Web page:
This is the second in a series on becoming more innovative. The first blog focused on the culture, and this one and the next focus on you.

While creating a culture of positive what-ifs and why-nots is crucial, the success of that transition starts with the leader being a positive role model.

If you are resistant to new ideas and are overly risk-averse, so too will be your peers and employees. People will follow the leader, for better or worse.

Let’s take a look at why it is important to not get stuck in the negative “what-ifs” and some practical things you can do to shift your mindset.

Fear-driven decision-making makes really small the box in which we and our staff operate. It reduces the choices we have. It prevents innovation because it causes us to focus on problems and risks, not possibilities. It also tends to limit our exposure, because the what-ifs hold us back from volunteering for critical projects and making the big presentations. Also, our brand becomes one of playing it safe, which usually inhibits higher-level leadership.

As you rise in an organization or when you lead a small one, visioning is a critical skill, and if you don’t see and go after positive what-ifs, your vision will be stunted and narrow-sighted.

I find most fear-driven leaders are very controlling, which leads to micromanagement. Employees can easily tell when they aren’t trusted, and that quickly leads to disengagement. And as with all relationships, restoring trust takes a lot of time, so why not start on the right foot?

You may have heard of the concept of a growth versus a fixed mindset. A fixed mindset believes, “Once I’ve achieved a goal, I am good enough.” A growth mindset looks for continual self-improvement. By asking positive “What if we did x” questions, we keep ourselves in a growth mindset.

So let’s take a look at what to do about this!

Start noticing if your “what-if” statements tend to be negative or positive.

That suggests risk aversion or innovation. If you tend to fall in the negative category, be careful of saying “Oh, I’m just being careful or prudent versus being a dreamer.” And if you tend to see the positive what-ifs, be careful of writing off the others as “roadblock.” (Note — I can be guilty of this myself!)

If all you see are positive what-ifs, the possibilities, then you probably need to partner with someone who can help you identify impediments to implementation and solutions. There needs to be a balance, but try to lean more heavily on “Why not do it?!”

If you tend to see the negatives, check out my next blog on how to reverse this trend (or how to help someone you know who lives in this cycle of negative why-nots.)

Get Unstuck in the Moment.

Any time you find yourself asking, “What if this happens?” or “What about X?,” you need to also inquire at a deeper level about the specific concern:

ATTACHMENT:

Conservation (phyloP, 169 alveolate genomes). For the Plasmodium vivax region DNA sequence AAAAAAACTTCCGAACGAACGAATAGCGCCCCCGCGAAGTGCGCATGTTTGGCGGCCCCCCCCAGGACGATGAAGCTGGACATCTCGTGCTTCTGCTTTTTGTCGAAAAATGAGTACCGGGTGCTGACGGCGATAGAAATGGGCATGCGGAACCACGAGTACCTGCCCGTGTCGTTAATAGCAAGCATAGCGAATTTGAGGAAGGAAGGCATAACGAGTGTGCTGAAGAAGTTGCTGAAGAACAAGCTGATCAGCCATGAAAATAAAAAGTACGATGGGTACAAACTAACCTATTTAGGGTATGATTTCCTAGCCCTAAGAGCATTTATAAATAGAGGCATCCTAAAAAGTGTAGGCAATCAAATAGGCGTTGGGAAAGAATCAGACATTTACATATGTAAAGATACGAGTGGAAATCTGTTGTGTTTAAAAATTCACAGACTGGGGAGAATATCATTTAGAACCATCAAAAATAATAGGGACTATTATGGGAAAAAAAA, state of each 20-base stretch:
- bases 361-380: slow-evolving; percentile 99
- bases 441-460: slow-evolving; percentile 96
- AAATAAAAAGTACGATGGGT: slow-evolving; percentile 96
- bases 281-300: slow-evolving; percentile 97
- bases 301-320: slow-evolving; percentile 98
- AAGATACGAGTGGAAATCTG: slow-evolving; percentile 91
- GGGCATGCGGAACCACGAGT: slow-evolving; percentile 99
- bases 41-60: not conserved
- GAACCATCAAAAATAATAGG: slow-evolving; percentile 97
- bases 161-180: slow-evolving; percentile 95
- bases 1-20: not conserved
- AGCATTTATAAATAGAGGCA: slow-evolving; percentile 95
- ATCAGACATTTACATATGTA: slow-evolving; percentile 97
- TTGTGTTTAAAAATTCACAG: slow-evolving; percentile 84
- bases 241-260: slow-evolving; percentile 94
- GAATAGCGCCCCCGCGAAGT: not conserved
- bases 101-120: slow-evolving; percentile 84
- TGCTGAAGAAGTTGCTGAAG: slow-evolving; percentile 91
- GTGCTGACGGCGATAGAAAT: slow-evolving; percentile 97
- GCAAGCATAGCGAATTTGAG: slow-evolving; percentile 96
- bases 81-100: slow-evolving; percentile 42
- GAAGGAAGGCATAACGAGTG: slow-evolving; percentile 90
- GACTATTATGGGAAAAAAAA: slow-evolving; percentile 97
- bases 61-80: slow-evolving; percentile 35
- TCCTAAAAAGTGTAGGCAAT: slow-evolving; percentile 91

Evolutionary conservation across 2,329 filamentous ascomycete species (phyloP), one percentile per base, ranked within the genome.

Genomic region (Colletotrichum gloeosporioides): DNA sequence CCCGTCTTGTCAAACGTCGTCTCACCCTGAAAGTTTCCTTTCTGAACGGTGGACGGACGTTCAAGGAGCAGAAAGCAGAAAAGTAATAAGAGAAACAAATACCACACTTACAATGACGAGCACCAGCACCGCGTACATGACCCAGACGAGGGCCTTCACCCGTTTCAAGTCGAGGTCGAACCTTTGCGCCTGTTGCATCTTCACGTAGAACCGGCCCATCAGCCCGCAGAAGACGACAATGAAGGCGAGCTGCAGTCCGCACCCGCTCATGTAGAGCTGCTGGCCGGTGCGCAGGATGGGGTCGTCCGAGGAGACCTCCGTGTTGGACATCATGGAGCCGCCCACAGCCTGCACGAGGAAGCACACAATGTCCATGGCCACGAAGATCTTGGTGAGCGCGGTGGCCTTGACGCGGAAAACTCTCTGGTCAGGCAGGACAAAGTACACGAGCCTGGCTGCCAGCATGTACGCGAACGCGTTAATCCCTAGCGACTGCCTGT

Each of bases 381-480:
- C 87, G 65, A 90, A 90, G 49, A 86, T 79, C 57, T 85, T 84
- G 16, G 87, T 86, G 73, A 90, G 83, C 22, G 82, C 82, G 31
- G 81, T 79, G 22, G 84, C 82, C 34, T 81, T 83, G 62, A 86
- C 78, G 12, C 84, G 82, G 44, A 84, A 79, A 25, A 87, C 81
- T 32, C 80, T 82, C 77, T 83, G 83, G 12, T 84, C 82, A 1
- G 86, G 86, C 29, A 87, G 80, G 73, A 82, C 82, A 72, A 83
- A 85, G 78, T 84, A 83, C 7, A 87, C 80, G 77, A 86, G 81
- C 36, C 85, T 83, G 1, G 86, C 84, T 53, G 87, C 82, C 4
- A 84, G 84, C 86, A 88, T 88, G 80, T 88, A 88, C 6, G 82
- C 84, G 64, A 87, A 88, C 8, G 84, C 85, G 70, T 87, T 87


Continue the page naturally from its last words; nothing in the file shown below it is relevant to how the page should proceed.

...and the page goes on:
• How likely is that to happen?
  • What assumptions must be true for that to occur?
  • How can I minimize the risk?
  • If my fear plays out, what are the potential consequences, in terms of cost or wasted time?
  • What is the scope of the fallout? One person? Fifty? Our most critical customers?
  • Will there be time to conduct damage control?
  • If we tried it in the past, what were the results? What has changed since then?
  • What if the fear doesn’t play out: What are the positive outcomes?

What I find interesting is, people usually completely bypass the last two questions. I was meeting with a leader fearful of making some hiring decisions lest he make a mistake. I asked how many people he has hired in the past. Answer: Oh, dozens. Then, I asked how many were failures. Answers: Oh, good point: None.

Record history/read history.

Most of our fears never play out. I find it funny how God knew this about us, so “fear not” is the most common command in the Bible — it appears 365 times! One for every day of the year.

I’ve asked clients to start writing down all the “what-ifs” that almost hold them back or have held them back and then later to look back and see how many fears came true. It’s almost always zero. Journaling and remembering your history of successes — and all the fears that are never realized — is a powerful way to prove to yourself that you can spend much less time on the negative what-ifs and should start saying, “Why not? Let’s do it!”

Your challenge: When you or someone else has a negative “what-if” moment, try the questions above to break free.

 

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    Loriana Sekarski is founder and president of BONSAI, a consulting company that transforms leaders (and businesses) into the best version of themselves. As a leadership coach, Loriana teaches leaders how to hone soft skills, spur workplace engagement, and achieve untapped levels of potential. Outside of BONSAI, Loriana serves as an adjunct professor at Washington University’s graduate student program. Additionally, she’s fine-tuning her passion project, TakeFlight, a program that addresses domestic abuse within the Christian community.